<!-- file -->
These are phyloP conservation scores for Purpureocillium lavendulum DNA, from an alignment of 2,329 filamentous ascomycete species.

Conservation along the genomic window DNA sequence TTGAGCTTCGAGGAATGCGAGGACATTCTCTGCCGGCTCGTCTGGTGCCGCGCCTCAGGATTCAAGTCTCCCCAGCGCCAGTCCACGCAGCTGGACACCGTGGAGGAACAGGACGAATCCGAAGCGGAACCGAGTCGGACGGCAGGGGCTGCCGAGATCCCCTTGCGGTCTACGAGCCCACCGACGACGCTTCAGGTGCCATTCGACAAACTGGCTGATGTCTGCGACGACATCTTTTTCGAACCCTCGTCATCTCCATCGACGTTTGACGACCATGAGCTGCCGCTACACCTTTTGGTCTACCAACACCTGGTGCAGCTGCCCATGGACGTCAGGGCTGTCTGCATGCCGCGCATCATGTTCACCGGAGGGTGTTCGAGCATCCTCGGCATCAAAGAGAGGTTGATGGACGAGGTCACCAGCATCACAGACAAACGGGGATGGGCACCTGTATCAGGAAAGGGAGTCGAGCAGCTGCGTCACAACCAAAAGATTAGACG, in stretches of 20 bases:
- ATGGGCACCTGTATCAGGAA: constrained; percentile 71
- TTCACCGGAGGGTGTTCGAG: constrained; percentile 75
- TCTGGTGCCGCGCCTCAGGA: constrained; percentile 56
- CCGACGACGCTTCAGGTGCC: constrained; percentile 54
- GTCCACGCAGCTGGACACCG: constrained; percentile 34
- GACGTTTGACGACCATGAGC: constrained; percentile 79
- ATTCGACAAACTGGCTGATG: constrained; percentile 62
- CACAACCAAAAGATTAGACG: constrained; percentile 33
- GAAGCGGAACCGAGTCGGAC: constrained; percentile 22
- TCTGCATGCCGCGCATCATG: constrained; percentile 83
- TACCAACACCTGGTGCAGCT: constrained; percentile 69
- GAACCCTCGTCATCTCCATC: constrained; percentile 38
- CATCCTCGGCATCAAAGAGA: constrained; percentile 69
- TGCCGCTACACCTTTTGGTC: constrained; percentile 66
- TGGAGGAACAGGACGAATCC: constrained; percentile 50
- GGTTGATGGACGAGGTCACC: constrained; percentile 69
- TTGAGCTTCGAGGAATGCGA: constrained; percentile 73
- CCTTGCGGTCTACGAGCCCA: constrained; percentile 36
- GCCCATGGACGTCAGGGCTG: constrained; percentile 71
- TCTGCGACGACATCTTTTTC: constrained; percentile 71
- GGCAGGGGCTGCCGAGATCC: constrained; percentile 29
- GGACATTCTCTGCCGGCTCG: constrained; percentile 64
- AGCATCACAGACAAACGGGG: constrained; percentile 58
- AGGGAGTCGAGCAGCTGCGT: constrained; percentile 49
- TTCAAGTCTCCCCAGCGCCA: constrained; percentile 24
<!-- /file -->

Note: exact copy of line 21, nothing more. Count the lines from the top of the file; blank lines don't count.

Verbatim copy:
- GCCCATGGACGTCAGGGCTG: constrained; percentile 71